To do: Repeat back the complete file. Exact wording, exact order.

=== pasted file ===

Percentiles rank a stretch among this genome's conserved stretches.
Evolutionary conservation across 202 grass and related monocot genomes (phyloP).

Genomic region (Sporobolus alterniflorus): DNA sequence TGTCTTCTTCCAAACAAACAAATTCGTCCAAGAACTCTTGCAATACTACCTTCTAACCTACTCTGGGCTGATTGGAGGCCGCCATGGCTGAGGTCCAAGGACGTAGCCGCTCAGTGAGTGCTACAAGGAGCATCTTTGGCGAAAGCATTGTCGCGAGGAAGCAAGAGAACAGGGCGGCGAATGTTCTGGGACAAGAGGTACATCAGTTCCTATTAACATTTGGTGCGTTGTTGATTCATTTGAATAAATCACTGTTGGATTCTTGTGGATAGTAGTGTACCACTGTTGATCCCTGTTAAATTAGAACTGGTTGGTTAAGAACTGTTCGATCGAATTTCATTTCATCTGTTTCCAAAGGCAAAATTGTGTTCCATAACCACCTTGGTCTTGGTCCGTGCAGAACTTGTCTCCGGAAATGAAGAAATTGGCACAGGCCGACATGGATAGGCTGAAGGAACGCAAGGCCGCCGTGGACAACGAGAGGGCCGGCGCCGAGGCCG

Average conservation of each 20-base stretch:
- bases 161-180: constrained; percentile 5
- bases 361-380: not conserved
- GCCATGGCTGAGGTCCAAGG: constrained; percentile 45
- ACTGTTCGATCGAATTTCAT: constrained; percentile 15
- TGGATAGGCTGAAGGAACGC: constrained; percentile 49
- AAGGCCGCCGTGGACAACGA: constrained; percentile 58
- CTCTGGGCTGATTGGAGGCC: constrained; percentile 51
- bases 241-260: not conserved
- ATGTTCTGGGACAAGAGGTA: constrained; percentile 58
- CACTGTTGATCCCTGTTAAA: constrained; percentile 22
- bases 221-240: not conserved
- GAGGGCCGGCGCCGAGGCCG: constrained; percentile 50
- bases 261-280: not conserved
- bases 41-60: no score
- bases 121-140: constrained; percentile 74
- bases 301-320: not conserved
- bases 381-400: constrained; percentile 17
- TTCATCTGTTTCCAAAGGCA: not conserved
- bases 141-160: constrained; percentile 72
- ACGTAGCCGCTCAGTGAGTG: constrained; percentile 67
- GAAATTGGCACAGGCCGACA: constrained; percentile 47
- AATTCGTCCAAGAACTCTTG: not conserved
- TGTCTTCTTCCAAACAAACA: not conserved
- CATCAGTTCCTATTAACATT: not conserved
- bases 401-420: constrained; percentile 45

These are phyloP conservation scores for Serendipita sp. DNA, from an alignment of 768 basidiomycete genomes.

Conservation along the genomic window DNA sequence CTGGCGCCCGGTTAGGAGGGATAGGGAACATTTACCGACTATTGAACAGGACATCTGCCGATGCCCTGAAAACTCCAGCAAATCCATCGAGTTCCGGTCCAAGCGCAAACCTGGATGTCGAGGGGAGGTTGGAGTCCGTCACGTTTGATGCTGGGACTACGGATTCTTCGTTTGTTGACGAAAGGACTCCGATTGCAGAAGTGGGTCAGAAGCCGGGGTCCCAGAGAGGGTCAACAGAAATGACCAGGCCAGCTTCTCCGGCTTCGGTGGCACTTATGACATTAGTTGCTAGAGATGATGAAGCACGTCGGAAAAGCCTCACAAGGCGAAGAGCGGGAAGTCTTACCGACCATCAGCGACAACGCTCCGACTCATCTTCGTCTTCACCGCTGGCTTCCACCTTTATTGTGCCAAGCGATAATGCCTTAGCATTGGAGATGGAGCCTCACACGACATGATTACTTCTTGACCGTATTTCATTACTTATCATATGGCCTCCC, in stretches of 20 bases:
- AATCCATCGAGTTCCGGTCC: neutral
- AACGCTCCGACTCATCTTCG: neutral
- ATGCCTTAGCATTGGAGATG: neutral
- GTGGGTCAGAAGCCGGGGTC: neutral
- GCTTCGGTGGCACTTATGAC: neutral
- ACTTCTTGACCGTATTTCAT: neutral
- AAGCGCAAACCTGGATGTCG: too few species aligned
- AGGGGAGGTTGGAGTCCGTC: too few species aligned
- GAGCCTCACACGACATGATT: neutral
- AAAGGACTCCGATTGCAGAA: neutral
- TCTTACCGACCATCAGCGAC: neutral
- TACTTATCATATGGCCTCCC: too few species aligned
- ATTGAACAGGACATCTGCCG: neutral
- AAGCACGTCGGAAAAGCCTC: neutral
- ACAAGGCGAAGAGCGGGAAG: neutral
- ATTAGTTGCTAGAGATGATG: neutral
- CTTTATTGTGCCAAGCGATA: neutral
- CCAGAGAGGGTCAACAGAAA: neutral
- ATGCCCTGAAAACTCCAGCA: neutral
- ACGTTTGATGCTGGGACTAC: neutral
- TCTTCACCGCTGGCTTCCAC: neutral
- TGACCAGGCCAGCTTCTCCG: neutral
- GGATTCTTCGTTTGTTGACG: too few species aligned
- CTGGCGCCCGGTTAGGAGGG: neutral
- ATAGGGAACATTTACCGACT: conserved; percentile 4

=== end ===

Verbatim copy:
Percentiles rank a stretch among this genome's conserved stretches.
Evolutionary conservation across 202 grass and related monocot genomes (phyloP).

Genomic region (Sporobolus alterniflorus): DNA sequence TGTCTTCTTCCAAACAAACAAATTCGTCCAAGAACTCTTGCAATACTACCTTCTAACCTACTCTGGGCTGATTGGAGGCCGCCATGGCTGAGGTCCAAGGACGTAGCCGCTCAGTGAGTGCTACAAGGAGCATCTTTGGCGAAAGCATTGTCGCGAGGAAGCAAGAGAACAGGGCGGCGAATGTTCTGGGACAAGAGGTACATCAGTTCCTATTAACATTTGGTGCGTTGTTGATTCATTTGAATAAATCACTGTTGGATTCTTGTGGATAGTAGTGTACCACTGTTGATCCCTGTTAAATTAGAACTGGTTGGTTAAGAACTGTTCGATCGAATTTCATTTCATCTGTTTCCAAAGGCAAAATTGTGTTCCATAACCACCTTGGTCTTGGTCCGTGCAGAACTTGTCTCCGGAAATGAAGAAATTGGCACAGGCCGACATGGATAGGCTGAAGGAACGCAAGGCCGCCGTGGACAACGAGAGGGCCGGCGCCGAGGCCG

Average conservation of each 20-base stretch:
- bases 161-180: constrained; percentile 5
- bases 361-380: not conserved
- GCCATGGCTGAGGTCCAAGG: constrained; percentile 45
- ACTGTTCGATCGAATTTCAT: constrained; percentile 15
- TGGATAGGCTGAAGGAACGC: constrained; percentile 49
- AAGGCCGCCGTGGACAACGA: constrained; percentile 58
- CTCTGGGCTGATTGGAGGCC: constrained; percentile 51
- bases 241-260: not conserved
- ATGTTCTGGGACAAGAGGTA: constrained; percentile 58
- CACTGTTGATCCCTGTTAAA: constrained; percentile 22
- bases 221-240: not conserved
- GAGGGCCGGCGCCGAGGCCG: constrained; percentile 50
- bases 261-280: not conserved
- bases 41-60: no score
- bases 121-140: constrained; percentile 74
- bases 301-320: not conserved
- bases 381-400: constrained; percentile 17
- TTCATCTGTTTCCAAAGGCA: not conserved
- bases 141-160: constrained; percentile 72
- ACGTAGCCGCTCAGTGAGTG: constrained; percentile 67
- GAAATTGGCACAGGCCGACA: constrained; percentile 47
- AATTCGTCCAAGAACTCTTG: not conserved
- TGTCTTCTTCCAAACAAACA: not conserved
- CATCAGTTCCTATTAACATT: not conserved
- bases 401-420: constrained; percentile 45

These are phyloP conservation scores for Serendipita sp. DNA, from an alignment of 768 basidiomycete genomes.

Conservation along the genomic window DNA sequence CTGGCGCCCGGTTAGGAGGGATAGGGAACATTTACCGACTATTGAACAGGACATCTGCCGATGCCCTGAAAACTCCAGCAAATCCATCGAGTTCCGGTCCAAGCGCAAACCTGGATGTCGAGGGGAGGTTGGAGTCCGTCACGTTTGATGCTGGGACTACGGATTCTTCGTTTGTTGACGAAAGGACTCCGATTGCAGAAGTGGGTCAGAAGCCGGGGTCCCAGAGAGGGTCAACAGAAATGACCAGGCCAGCTTCTCCGGCTTCGGTGGCACTTATGACATTAGTTGCTAGAGATGATGAAGCACGTCGGAAAAGCCTCACAAGGCGAAGAGCGGGAAGTCTTACCGACCATCAGCGACAACGCTCCGACTCATCTTCGTCTTCACCGCTGGCTTCCACCTTTATTGTGCCAAGCGATAATGCCTTAGCATTGGAGATGGAGCCTCACACGACATGATTACTTCTTGACCGTATTTCATTACTTATCATATGGCCTCCC, in stretches of 20 bases:
- AATCCATCGAGTTCCGGTCC: neutral
- AACGCTCCGACTCATCTTCG: neutral
- ATGCCTTAGCATTGGAGATG: neutral
- GTGGGTCAGAAGCCGGGGTC: neutral
- GCTTCGGTGGCACTTATGAC: neutral
- ACTTCTTGACCGTATTTCAT: neutral
- AAGCGCAAACCTGGATGTCG: too few species aligned
- AGGGGAGGTTGGAGTCCGTC: too few species aligned
- GAGCCTCACACGACATGATT: neutral
- AAAGGACTCCGATTGCAGAA: neutral
- TCTTACCGACCATCAGCGAC: neutral
- TACTTATCATATGGCCTCCC: too few species aligned
- ATTGAACAGGACATCTGCCG: neutral
- AAGCACGTCGGAAAAGCCTC: neutral
- ACAAGGCGAAGAGCGGGAAG: neutral
- ATTAGTTGCTAGAGATGATG: neutral
- CTTTATTGTGCCAAGCGATA: neutral
- CCAGAGAGGGTCAACAGAAA: neutral
- ATGCCCTGAAAACTCCAGCA: neutral
- ACGTTTGATGCTGGGACTAC: neutral
- TCTTCACCGCTGGCTTCCAC: neutral
- TGACCAGGCCAGCTTCTCCG: neutral
- GGATTCTTCGTTTGTTGACG: too few species aligned
- CTGGCGCCCGGTTAGGAGGG: neutral
- ATAGGGAACATTTACCGACT: conserved; percentile 4